Abstract

Accelerograms recorded at six stations in the metropolitan Los Angeles area during the Borrego Mountain, 1968, the Lytle Creek, 1970, and the San Fernando, 1971, earthquakes in southern California have been studied. In comparing the ground motions recorded during different earthquakes at each of the six stations and in correlations of these motions recorded at different stations during the same earthquake, those aspects of the analysis which emerge from this study and are relevant for seismic zoning have been emphasized.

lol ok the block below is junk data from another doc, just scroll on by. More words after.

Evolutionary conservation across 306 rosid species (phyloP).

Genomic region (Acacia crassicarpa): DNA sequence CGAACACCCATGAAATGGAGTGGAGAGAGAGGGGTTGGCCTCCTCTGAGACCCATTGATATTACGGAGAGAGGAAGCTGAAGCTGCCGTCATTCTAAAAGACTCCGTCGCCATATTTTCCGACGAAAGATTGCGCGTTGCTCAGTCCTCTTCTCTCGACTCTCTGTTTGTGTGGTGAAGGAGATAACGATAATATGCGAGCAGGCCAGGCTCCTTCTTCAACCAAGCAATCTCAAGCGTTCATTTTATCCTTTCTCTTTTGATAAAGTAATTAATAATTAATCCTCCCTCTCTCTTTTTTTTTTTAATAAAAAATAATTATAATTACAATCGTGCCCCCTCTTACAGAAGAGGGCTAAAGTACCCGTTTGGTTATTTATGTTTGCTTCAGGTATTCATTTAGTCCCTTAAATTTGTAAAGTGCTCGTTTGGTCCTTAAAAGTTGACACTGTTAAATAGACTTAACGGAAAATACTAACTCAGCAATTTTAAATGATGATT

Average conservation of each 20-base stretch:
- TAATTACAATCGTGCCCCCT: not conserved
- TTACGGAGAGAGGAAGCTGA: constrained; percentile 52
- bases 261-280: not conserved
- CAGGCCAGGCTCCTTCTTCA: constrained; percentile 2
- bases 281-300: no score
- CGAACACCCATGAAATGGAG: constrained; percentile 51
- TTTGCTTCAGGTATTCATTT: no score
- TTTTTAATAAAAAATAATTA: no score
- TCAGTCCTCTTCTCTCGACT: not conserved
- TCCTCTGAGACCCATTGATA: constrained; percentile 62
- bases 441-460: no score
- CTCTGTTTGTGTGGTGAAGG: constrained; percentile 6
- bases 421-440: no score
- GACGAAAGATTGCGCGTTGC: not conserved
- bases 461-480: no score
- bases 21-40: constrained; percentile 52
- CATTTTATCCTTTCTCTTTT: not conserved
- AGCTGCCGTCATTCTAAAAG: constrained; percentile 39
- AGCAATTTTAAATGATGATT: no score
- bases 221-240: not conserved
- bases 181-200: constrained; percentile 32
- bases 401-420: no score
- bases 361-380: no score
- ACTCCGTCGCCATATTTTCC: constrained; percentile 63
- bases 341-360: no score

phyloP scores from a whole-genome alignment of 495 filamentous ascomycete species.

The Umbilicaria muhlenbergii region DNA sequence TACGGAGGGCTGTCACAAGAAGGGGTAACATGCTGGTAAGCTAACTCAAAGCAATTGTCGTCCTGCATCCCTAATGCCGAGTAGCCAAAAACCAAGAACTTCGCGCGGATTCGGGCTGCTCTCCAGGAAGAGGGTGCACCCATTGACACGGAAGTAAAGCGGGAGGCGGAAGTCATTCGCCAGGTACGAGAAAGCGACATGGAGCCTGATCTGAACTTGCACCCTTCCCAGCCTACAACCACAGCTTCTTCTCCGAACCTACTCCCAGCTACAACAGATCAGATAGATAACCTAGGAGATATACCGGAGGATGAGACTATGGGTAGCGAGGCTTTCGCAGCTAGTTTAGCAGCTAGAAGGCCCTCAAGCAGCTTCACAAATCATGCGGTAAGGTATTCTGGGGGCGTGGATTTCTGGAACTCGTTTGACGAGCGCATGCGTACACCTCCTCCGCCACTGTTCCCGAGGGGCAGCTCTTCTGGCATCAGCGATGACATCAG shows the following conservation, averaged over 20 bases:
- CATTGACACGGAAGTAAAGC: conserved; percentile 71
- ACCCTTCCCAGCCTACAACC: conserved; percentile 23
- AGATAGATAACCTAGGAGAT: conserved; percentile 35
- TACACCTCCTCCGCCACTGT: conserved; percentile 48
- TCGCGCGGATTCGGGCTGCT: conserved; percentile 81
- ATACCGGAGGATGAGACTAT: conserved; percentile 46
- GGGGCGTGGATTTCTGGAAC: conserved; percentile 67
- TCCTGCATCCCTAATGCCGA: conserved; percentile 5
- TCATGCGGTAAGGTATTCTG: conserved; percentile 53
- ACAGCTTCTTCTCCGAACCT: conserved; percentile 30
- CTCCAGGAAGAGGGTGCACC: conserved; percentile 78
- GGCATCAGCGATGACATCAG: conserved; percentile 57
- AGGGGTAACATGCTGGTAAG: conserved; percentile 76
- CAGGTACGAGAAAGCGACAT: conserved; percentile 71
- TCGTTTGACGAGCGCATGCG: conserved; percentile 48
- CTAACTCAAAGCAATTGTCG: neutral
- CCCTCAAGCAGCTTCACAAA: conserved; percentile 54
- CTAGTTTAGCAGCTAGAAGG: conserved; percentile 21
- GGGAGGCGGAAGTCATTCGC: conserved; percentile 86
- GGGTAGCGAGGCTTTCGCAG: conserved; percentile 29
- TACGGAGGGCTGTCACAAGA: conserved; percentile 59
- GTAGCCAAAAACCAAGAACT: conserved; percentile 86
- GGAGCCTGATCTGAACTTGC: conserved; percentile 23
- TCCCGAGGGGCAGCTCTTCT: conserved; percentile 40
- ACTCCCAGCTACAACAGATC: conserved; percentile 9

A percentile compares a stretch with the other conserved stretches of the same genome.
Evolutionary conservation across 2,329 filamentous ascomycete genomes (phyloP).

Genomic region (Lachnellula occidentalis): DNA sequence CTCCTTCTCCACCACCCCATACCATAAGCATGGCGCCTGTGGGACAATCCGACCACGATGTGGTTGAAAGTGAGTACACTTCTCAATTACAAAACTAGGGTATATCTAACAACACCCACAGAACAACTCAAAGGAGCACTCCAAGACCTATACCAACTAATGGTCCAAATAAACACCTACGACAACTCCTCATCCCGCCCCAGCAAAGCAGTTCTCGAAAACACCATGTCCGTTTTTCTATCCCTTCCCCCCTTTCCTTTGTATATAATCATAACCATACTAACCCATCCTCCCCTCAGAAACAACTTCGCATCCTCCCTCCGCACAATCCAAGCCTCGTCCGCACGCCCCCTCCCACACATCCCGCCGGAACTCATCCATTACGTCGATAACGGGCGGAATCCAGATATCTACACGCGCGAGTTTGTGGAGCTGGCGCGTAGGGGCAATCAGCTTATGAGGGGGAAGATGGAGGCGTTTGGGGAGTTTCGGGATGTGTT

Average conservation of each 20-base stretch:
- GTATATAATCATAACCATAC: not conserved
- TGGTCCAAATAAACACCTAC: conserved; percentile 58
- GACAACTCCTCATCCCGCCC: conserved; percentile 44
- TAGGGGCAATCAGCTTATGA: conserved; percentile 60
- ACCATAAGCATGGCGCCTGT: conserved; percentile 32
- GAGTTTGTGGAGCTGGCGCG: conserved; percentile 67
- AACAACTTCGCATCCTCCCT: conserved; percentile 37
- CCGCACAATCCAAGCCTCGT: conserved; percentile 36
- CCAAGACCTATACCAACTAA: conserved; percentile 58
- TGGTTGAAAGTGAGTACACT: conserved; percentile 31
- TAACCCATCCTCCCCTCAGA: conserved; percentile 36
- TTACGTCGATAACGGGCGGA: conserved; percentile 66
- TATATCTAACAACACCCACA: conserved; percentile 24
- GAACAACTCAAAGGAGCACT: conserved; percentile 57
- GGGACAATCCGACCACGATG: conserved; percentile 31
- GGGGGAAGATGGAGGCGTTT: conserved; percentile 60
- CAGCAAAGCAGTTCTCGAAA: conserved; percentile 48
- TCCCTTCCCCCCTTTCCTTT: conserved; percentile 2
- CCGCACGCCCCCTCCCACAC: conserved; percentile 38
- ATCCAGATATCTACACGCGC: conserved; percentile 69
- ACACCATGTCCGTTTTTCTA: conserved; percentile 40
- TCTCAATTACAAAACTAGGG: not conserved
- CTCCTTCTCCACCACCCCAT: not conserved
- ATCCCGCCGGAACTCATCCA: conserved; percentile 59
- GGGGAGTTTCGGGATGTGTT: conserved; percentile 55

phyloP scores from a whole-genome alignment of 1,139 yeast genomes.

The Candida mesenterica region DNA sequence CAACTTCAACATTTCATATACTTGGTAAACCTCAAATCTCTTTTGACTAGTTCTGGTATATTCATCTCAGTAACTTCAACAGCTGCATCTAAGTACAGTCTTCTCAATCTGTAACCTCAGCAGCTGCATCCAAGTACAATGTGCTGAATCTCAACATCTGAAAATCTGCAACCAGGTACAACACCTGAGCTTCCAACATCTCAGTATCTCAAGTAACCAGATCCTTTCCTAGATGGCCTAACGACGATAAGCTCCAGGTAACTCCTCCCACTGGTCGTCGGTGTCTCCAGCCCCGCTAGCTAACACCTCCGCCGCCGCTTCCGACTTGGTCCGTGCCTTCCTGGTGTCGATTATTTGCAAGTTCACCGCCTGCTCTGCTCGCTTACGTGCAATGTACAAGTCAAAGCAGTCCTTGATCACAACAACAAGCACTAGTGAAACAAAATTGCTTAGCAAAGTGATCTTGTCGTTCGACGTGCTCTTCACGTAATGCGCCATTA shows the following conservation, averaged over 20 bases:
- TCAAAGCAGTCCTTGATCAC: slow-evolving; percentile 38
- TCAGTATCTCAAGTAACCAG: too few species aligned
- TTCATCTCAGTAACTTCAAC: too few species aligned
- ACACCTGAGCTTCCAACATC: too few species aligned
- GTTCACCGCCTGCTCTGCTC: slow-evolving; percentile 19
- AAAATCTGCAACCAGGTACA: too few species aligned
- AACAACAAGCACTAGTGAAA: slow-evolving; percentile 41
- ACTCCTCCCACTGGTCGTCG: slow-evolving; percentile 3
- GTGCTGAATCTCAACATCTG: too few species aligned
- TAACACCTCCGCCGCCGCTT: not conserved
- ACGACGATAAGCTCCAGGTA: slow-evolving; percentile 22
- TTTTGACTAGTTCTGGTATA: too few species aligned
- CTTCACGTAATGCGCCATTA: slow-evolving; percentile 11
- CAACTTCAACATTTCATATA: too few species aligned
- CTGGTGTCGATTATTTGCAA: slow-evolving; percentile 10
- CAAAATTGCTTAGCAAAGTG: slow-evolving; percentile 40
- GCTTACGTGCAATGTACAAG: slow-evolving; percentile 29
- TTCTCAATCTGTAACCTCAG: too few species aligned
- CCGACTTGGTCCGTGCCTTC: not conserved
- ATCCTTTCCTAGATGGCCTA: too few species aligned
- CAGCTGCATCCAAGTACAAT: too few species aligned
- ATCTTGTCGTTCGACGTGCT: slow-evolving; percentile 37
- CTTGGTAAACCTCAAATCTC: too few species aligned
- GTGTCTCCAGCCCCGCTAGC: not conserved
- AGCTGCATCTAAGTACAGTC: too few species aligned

It has been found that the patterns of strong ground shaking in this area depend predominantly on the mechanism and the distance of an earthquake source from a recording station and that the local soil conditions played only a minor role in modifying the ground motion at this particular area. It has been shown that gross spectral characteristics of ground motion recorded at various stations can be approximately related by the seismic moment at the low-frequency end and by the stress drop at the high-frequency end.

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